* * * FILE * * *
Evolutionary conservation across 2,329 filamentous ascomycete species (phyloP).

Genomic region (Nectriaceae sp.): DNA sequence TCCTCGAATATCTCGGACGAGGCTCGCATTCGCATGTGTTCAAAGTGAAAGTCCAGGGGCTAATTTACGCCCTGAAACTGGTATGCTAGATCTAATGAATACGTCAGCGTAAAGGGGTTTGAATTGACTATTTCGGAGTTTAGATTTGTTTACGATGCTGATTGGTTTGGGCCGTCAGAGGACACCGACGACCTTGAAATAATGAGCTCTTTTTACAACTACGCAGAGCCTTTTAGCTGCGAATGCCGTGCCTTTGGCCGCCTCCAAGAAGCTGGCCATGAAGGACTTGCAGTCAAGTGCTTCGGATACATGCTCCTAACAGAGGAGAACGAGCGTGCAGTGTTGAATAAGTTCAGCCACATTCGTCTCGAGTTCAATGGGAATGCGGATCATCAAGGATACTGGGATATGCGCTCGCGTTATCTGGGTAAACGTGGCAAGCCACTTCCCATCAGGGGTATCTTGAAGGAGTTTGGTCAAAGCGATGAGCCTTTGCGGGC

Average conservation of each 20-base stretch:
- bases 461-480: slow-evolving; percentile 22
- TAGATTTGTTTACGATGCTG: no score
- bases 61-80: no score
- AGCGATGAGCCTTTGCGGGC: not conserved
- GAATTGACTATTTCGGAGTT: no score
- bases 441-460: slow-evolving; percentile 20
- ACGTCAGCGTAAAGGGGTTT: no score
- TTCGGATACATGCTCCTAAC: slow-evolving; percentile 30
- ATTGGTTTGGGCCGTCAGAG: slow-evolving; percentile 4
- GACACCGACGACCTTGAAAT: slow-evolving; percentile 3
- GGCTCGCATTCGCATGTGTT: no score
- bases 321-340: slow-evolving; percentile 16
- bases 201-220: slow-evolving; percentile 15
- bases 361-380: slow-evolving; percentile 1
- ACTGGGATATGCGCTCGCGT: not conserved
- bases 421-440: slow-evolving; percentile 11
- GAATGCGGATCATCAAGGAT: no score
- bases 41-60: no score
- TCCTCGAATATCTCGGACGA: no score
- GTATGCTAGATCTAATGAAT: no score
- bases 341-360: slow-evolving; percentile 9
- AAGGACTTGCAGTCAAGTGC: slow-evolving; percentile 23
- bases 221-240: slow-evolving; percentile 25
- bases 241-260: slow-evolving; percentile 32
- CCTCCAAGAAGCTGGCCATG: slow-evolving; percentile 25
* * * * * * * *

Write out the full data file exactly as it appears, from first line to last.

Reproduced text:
Evolutionary conservation across 2,329 filamentous ascomycete species (phyloP).

Genomic region (Nectriaceae sp.): DNA sequence TCCTCGAATATCTCGGACGAGGCTCGCATTCGCATGTGTTCAAAGTGAAAGTCCAGGGGCTAATTTACGCCCTGAAACTGGTATGCTAGATCTAATGAATACGTCAGCGTAAAGGGGTTTGAATTGACTATTTCGGAGTTTAGATTTGTTTACGATGCTGATTGGTTTGGGCCGTCAGAGGACACCGACGACCTTGAAATAATGAGCTCTTTTTACAACTACGCAGAGCCTTTTAGCTGCGAATGCCGTGCCTTTGGCCGCCTCCAAGAAGCTGGCCATGAAGGACTTGCAGTCAAGTGCTTCGGATACATGCTCCTAACAGAGGAGAACGAGCGTGCAGTGTTGAATAAGTTCAGCCACATTCGTCTCGAGTTCAATGGGAATGCGGATCATCAAGGATACTGGGATATGCGCTCGCGTTATCTGGGTAAACGTGGCAAGCCACTTCCCATCAGGGGTATCTTGAAGGAGTTTGGTCAAAGCGATGAGCCTTTGCGGGC

Average conservation of each 20-base stretch:
- bases 461-480: slow-evolving; percentile 22
- TAGATTTGTTTACGATGCTG: no score
- bases 61-80: no score
- AGCGATGAGCCTTTGCGGGC: not conserved
- GAATTGACTATTTCGGAGTT: no score
- bases 441-460: slow-evolving; percentile 20
- ACGTCAGCGTAAAGGGGTTT: no score
- TTCGGATACATGCTCCTAAC: slow-evolving; percentile 30
- ATTGGTTTGGGCCGTCAGAG: slow-evolving; percentile 4
- GACACCGACGACCTTGAAAT: slow-evolving; percentile 3
- GGCTCGCATTCGCATGTGTT: no score
- bases 321-340: slow-evolving; percentile 16
- bases 201-220: slow-evolving; percentile 15
- bases 361-380: slow-evolving; percentile 1
- ACTGGGATATGCGCTCGCGT: not conserved
- bases 421-440: slow-evolving; percentile 11
- GAATGCGGATCATCAAGGAT: no score
- bases 41-60: no score
- TCCTCGAATATCTCGGACGA: no score
- GTATGCTAGATCTAATGAAT: no score
- bases 341-360: slow-evolving; percentile 9
- AAGGACTTGCAGTCAAGTGC: slow-evolving; percentile 23
- bases 221-240: slow-evolving; percentile 25
- bases 241-260: slow-evolving; percentile 32
- CCTCCAAGAAGCTGGCCATG: slow-evolving; percentile 25